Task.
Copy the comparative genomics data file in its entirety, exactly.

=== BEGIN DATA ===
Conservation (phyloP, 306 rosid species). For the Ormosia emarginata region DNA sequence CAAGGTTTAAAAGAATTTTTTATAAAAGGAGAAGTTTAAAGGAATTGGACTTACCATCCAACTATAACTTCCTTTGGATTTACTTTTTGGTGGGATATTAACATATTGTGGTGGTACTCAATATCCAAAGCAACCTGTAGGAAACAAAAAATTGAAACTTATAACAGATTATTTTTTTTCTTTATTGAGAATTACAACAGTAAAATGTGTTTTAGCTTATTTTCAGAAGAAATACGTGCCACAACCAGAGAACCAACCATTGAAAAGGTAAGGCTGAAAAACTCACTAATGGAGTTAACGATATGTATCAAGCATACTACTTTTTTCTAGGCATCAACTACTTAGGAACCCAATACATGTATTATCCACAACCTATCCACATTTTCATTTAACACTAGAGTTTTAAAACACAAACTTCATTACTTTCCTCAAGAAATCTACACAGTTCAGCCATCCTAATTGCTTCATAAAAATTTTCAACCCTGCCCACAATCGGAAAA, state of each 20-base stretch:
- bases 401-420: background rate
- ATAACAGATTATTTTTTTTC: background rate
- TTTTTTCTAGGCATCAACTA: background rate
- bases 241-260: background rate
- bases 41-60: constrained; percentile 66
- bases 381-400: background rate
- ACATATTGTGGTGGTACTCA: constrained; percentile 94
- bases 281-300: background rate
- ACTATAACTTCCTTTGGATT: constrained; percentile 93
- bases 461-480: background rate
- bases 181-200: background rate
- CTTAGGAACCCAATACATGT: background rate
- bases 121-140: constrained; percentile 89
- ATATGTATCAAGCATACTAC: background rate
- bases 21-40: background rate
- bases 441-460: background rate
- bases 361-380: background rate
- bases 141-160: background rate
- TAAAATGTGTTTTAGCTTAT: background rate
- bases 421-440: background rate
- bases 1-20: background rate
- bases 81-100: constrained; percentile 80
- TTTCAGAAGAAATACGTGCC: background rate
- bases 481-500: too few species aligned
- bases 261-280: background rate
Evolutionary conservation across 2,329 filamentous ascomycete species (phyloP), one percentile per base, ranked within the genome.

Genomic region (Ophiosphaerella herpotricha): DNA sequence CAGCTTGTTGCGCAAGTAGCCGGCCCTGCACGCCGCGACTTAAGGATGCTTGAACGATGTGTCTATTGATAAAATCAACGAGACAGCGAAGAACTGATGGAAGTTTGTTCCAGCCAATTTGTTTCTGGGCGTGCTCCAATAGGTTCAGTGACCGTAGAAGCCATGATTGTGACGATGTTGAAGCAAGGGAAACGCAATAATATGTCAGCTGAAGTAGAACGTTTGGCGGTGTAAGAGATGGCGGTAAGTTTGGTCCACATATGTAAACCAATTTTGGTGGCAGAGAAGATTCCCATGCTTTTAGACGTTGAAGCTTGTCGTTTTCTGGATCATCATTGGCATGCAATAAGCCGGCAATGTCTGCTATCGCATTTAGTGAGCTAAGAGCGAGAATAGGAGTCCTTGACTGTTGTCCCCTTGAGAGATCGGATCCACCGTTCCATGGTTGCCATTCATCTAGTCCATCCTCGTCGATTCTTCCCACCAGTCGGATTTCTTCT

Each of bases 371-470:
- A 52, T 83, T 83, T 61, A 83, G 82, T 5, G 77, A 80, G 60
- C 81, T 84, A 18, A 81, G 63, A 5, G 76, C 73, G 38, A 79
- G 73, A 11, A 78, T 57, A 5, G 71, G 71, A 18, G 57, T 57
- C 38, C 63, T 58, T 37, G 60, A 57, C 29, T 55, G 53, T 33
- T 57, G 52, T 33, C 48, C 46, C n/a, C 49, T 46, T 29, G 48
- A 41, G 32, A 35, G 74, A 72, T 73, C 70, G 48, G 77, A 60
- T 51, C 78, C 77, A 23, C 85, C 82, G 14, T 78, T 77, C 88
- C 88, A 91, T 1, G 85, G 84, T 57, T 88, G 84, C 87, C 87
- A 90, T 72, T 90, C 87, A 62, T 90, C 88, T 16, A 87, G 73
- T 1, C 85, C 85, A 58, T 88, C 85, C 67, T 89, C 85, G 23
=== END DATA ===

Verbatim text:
Conservation (phyloP, 306 rosid species). For the Ormosia emarginata region DNA sequence CAAGGTTTAAAAGAATTTTTTATAAAAGGAGAAGTTTAAAGGAATTGGACTTACCATCCAACTATAACTTCCTTTGGATTTACTTTTTGGTGGGATATTAACATATTGTGGTGGTACTCAATATCCAAAGCAACCTGTAGGAAACAAAAAATTGAAACTTATAACAGATTATTTTTTTTCTTTATTGAGAATTACAACAGTAAAATGTGTTTTAGCTTATTTTCAGAAGAAATACGTGCCACAACCAGAGAACCAACCATTGAAAAGGTAAGGCTGAAAAACTCACTAATGGAGTTAACGATATGTATCAAGCATACTACTTTTTTCTAGGCATCAACTACTTAGGAACCCAATACATGTATTATCCACAACCTATCCACATTTTCATTTAACACTAGAGTTTTAAAACACAAACTTCATTACTTTCCTCAAGAAATCTACACAGTTCAGCCATCCTAATTGCTTCATAAAAATTTTCAACCCTGCCCACAATCGGAAAA, state of each 20-base stretch:
- bases 401-420: background rate
- ATAACAGATTATTTTTTTTC: background rate
- TTTTTTCTAGGCATCAACTA: background rate
- bases 241-260: background rate
- bases 41-60: constrained; percentile 66
- bases 381-400: background rate
- ACATATTGTGGTGGTACTCA: constrained; percentile 94
- bases 281-300: background rate
- ACTATAACTTCCTTTGGATT: constrained; percentile 93
- bases 461-480: background rate
- bases 181-200: background rate
- CTTAGGAACCCAATACATGT: background rate
- bases 121-140: constrained; percentile 89
- ATATGTATCAAGCATACTAC: background rate
- bases 21-40: background rate
- bases 441-460: background rate
- bases 361-380: background rate
- bases 141-160: background rate
- TAAAATGTGTTTTAGCTTAT: background rate
- bases 421-440: background rate
- bases 1-20: background rate
- bases 81-100: constrained; percentile 80
- TTTCAGAAGAAATACGTGCC: background rate
- bases 481-500: too few species aligned
- bases 261-280: background rate
Evolutionary conservation across 2,329 filamentous ascomycete species (phyloP), one percentile per base, ranked within the genome.

Genomic region (Ophiosphaerella herpotricha): DNA sequence CAGCTTGTTGCGCAAGTAGCCGGCCCTGCACGCCGCGACTTAAGGATGCTTGAACGATGTGTCTATTGATAAAATCAACGAGACAGCGAAGAACTGATGGAAGTTTGTTCCAGCCAATTTGTTTCTGGGCGTGCTCCAATAGGTTCAGTGACCGTAGAAGCCATGATTGTGACGATGTTGAAGCAAGGGAAACGCAATAATATGTCAGCTGAAGTAGAACGTTTGGCGGTGTAAGAGATGGCGGTAAGTTTGGTCCACATATGTAAACCAATTTTGGTGGCAGAGAAGATTCCCATGCTTTTAGACGTTGAAGCTTGTCGTTTTCTGGATCATCATTGGCATGCAATAAGCCGGCAATGTCTGCTATCGCATTTAGTGAGCTAAGAGCGAGAATAGGAGTCCTTGACTGTTGTCCCCTTGAGAGATCGGATCCACCGTTCCATGGTTGCCATTCATCTAGTCCATCCTCGTCGATTCTTCCCACCAGTCGGATTTCTTCT

Each of bases 371-470:
- A 52, T 83, T 83, T 61, A 83, G 82, T 5, G 77, A 80, G 60
- C 81, T 84, A 18, A 81, G 63, A 5, G 76, C 73, G 38, A 79
- G 73, A 11, A 78, T 57, A 5, G 71, G 71, A 18, G 57, T 57
- C 38, C 63, T 58, T 37, G 60, A 57, C 29, T 55, G 53, T 33
- T 57, G 52, T 33, C 48, C 46, C n/a, C 49, T 46, T 29, G 48
- A 41, G 32, A 35, G 74, A 72, T 73, C 70, G 48, G 77, A 60
- T 51, C 78, C 77, A 23, C 85, C 82, G 14, T 78, T 77, C 88
- C 88, A 91, T 1, G 85, G 84, T 57, T 88, G 84, C 87, C 87
- A 90, T 72, T 90, C 87, A 62, T 90, C 88, T 16, A 87, G 73
- T 1, C 85, C 85, A 58, T 88, C 85, C 67, T 89, C 85, G 23